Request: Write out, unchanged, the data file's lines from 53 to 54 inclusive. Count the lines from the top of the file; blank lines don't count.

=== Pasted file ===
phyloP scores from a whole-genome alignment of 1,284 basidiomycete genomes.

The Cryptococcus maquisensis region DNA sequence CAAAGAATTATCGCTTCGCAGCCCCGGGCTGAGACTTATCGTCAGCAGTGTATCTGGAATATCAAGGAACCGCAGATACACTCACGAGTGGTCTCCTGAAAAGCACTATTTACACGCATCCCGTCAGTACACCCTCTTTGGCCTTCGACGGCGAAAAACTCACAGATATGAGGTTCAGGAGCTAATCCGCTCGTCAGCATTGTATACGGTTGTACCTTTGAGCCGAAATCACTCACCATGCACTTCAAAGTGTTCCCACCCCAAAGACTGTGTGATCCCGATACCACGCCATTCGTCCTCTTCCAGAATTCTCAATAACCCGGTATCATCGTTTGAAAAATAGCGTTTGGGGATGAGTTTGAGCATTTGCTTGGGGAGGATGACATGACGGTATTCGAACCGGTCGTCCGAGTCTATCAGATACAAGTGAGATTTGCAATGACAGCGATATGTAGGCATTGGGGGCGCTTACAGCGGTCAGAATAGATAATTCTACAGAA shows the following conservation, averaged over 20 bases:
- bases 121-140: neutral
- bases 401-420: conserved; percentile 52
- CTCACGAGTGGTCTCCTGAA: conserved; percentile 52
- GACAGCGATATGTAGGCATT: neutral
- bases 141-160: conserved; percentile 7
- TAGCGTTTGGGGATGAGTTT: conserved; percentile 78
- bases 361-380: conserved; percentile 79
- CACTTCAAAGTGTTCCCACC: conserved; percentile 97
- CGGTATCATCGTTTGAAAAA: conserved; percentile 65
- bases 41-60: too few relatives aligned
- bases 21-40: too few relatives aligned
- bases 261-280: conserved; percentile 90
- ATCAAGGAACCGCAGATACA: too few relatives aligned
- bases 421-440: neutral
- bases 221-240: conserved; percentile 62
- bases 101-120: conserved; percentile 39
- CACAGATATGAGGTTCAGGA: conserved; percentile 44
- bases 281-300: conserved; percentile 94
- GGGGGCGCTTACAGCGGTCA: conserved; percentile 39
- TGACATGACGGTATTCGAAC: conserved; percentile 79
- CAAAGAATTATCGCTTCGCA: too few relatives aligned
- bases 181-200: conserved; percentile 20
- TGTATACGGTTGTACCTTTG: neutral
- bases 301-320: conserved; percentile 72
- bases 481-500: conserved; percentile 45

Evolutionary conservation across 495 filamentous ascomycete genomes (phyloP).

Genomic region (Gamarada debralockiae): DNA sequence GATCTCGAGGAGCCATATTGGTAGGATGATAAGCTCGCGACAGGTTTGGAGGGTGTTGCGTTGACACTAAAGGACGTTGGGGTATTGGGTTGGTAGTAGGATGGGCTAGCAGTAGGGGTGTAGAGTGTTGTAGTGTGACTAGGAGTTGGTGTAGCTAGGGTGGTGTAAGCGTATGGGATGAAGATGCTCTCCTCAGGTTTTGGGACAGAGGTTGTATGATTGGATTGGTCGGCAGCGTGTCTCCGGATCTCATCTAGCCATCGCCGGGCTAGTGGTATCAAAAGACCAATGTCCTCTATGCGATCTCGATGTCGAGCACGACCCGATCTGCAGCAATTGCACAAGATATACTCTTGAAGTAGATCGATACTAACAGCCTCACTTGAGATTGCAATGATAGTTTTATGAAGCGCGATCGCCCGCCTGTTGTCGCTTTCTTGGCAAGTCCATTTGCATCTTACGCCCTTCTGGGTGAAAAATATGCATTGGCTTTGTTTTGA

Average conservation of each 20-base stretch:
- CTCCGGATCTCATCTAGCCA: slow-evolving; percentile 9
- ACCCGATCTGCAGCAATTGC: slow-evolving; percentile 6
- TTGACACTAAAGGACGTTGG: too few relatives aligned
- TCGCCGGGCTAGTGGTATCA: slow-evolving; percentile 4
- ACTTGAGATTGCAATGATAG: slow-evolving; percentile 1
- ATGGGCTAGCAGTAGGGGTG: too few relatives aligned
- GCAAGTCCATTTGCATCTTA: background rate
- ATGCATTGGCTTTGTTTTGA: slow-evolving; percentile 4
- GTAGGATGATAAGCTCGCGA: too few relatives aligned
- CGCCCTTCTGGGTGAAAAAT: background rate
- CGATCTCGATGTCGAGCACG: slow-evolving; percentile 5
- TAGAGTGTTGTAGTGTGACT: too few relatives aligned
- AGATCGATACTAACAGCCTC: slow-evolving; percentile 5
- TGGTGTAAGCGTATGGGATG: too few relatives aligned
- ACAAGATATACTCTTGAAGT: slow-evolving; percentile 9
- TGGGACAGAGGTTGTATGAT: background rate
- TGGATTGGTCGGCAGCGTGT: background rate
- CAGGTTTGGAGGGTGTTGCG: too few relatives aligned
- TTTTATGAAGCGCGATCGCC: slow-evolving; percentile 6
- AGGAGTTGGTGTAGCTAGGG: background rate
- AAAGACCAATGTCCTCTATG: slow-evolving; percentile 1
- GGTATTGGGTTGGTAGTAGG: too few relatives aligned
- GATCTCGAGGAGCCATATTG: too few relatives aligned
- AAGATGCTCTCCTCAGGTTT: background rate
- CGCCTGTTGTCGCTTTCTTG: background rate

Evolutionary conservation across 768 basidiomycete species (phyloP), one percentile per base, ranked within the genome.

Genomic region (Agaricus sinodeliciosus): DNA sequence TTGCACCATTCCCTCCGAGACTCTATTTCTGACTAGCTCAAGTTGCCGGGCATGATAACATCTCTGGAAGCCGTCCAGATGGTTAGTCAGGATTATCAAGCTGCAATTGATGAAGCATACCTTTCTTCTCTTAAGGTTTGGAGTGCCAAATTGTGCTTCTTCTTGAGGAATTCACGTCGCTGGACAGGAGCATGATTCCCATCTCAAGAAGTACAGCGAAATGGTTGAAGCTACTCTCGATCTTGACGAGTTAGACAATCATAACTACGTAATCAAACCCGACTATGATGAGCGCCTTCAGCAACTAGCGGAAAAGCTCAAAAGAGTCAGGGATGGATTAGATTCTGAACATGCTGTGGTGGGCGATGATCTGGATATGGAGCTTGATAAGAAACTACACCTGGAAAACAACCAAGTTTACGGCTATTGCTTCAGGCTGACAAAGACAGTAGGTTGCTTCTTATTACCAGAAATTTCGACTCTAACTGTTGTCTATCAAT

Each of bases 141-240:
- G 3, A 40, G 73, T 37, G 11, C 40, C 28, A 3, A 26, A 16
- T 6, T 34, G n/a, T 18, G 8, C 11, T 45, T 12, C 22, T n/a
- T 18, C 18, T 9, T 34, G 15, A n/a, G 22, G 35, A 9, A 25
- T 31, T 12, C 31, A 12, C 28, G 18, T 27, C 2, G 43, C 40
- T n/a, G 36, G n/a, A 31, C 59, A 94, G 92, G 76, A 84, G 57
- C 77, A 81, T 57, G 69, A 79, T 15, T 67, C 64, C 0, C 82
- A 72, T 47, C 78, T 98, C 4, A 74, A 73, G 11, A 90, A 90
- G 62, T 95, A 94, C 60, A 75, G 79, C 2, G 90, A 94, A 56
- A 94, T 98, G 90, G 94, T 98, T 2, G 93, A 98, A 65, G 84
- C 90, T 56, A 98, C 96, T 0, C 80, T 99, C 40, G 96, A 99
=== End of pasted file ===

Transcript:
- GATCTCGAGGAGCCATATTG: too few relatives aligned
- AAGATGCTCTCCTCAGGTTT: background rate